To the editor:
Primary myelofibrosis (PMF) is characterized by the presence of bone marrow fibrosis associated with increased abundance of megakaryocytes and atypia in bone marrow histology.1-3 The main driver mutations found in PMF are JAK2 (50% to 60% of patients), MPL (3% to 5% of patients), and CALR (25% to 30% of patients).4 Various other nondriver mutations have also been identified.4 PMF is associated with high risk of thrombotic events5 and leukemic transformation.6 Currently, the only curative treatment is allogeneic stem-cell transplantation, with significant treatment-related toxicity.7
The mechanisms of thrombotic events associated with PMF have not been fully elucidated.5,8,9 A multifactorial mechanism is suspected, with concerted contribution from platelets, leukocytes, endothelial cells, and soluble factors.8 We found lysyl oxidase (LOX), a secreted enzyme that oxidizes lysine residues in proteins, to be upregulated in megakaryocytes of a mouse model of PMF (GATA-1low myelofibrotic mice).10 Elevated LOX in PMF megakaryocytes might be a result of hyperproduction of factors known to upregulate Lox gene expression, such as transforming growth factor β.11,12 We also reported that transgenic upregulation of platelet LOX in normal mice enhances platelet binding to monomeric collagen via α2β1 receptors, but not binding to fibrillar collagen (preferred by glycoprotein VI [GPVI] receptors). As discussed in that report,13 highly conserved extracellular lysine residues found in α2β1 receptors could be a target of secreted LOX. Importantly, parallel to its effect on cell adhesion to collagen, LOX also augments propensity for thrombosis in mice.13
Although mouse GATA-1low megakaryocytes have significantly upregulated LOX,10 it is important to confirm this finding in cells with the more prevalent JAK2V617F mutation. In this regard, we first analyzed megakaryocytes from transgenic mice carrying the human JAK2V617F mutation, resulting in hallmarks of PMF.14 Upregulated LOX was evident in these cells, as was enhanced adhesion to collagen, compared with matching controls (supplemental Figure 1A-B, available on the Blood Web site). Furthermore, after treatment with the LOX-specific inhibitor β-aminopropionitrile (BAPN), megakaryocyte ability to adhere to collagen was significantly reduced (supplemental Figure 1C).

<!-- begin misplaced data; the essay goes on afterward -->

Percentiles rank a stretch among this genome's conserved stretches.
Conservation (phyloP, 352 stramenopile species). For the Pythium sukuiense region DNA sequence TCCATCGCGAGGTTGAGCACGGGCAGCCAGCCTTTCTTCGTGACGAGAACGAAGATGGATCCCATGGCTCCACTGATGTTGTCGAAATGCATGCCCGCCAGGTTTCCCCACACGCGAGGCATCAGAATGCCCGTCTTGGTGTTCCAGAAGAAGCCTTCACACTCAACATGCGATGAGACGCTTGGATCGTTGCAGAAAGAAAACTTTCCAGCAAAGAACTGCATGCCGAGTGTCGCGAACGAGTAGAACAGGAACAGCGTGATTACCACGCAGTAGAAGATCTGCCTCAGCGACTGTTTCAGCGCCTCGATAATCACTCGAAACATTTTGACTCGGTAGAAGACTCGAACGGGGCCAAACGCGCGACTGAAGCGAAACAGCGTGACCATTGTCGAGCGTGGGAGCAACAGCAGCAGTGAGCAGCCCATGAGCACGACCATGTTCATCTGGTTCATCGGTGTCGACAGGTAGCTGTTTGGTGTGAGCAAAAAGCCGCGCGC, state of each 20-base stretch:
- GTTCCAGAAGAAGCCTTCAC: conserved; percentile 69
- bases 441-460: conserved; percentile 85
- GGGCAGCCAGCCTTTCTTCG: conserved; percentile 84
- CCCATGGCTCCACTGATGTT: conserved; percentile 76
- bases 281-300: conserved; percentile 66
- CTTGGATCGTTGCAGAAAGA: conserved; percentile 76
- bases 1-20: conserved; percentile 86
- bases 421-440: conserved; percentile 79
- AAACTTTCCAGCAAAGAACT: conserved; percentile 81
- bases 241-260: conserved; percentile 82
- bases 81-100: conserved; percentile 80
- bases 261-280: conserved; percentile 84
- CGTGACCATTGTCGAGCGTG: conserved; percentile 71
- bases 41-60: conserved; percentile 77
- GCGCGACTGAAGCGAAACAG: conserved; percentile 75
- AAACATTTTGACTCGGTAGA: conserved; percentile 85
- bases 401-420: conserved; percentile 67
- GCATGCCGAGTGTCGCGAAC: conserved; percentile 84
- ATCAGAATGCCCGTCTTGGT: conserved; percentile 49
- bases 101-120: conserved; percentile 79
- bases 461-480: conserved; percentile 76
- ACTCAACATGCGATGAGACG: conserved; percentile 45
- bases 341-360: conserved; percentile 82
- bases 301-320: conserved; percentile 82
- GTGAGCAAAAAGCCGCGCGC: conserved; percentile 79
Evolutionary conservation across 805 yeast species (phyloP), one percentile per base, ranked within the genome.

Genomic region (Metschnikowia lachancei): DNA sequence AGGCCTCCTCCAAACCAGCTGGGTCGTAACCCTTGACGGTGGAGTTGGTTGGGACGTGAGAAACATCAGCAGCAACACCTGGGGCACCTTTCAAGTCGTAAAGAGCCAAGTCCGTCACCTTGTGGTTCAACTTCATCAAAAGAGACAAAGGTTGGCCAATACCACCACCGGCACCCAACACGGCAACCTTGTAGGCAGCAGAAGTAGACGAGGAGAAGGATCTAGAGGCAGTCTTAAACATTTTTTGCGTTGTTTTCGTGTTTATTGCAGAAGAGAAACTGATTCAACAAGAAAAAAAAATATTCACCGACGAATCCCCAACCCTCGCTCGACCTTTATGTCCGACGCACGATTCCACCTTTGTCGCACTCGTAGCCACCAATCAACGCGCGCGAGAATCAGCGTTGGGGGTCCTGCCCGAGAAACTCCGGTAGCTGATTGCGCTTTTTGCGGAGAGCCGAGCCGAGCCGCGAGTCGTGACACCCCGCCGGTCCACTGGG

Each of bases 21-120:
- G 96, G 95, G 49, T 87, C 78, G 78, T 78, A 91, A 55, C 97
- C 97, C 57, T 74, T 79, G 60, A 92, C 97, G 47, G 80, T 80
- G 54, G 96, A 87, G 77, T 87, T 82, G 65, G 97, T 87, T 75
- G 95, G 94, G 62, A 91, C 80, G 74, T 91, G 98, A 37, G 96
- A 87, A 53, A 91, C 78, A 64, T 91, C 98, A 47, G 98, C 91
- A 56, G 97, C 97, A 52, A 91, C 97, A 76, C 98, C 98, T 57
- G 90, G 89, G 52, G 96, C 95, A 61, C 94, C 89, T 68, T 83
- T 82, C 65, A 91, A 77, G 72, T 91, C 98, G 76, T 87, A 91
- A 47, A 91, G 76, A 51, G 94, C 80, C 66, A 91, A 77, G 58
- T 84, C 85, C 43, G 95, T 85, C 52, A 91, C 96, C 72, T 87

To test the relevance of these findings to human PMF, we next examined whether LOX level is dysregulated in cells of patients with PMF compared with controls. Data were derived from analyses of 10 patient samples (5 women and 5 men; age range, 30-55 years) with fibrosis grades from MF-1 to MF-3 (scaled as per World Health Organization); 60% carried the JAK2V617F mutation, and 40% carried the CALR mutation. Peripheral blood platelet values were approximately 300 to 700 × 109/L. None of the patients had received previous aspirin, ruxolitinib, or interferon treatment. Healthy subjects (HSs), used as controls, comprised 3 men and 2 women, ranging in age from 30 to 40 years and without previous treatment history. No mutation analysis or bone marrow fibrosis grading was performed in HSs. Their peripheral blood platelet values were approximately 200 to 300 × 109/L. Experiments were performed under institutional review board protocol 2011-0004143 (IRCCS Policlinico San Matteo Foundation, 26 September 2011).
As shown in Figure 1A, LOX expression was mildly but significantly upregulated in CD34+-derived PMF megakaryocytes compared with controls (cells were processed as described in supplemental Methods). Interestingly, LOX expression was found to be quite higher in platelets of patients with PMF compared with controls (Figure 1B). It is possible that among the pool of megakaryocytes analyzed, the large ones (typically platelet yielding) expressed much higher LOX. Indeed, after our earlier mouse studies,10 a report of LOX immunohistochemistry in human bone marrow aspirates showed its significant upregulation in megakaryocytes of patients with myeloproliferative neoplasms compared with controls.15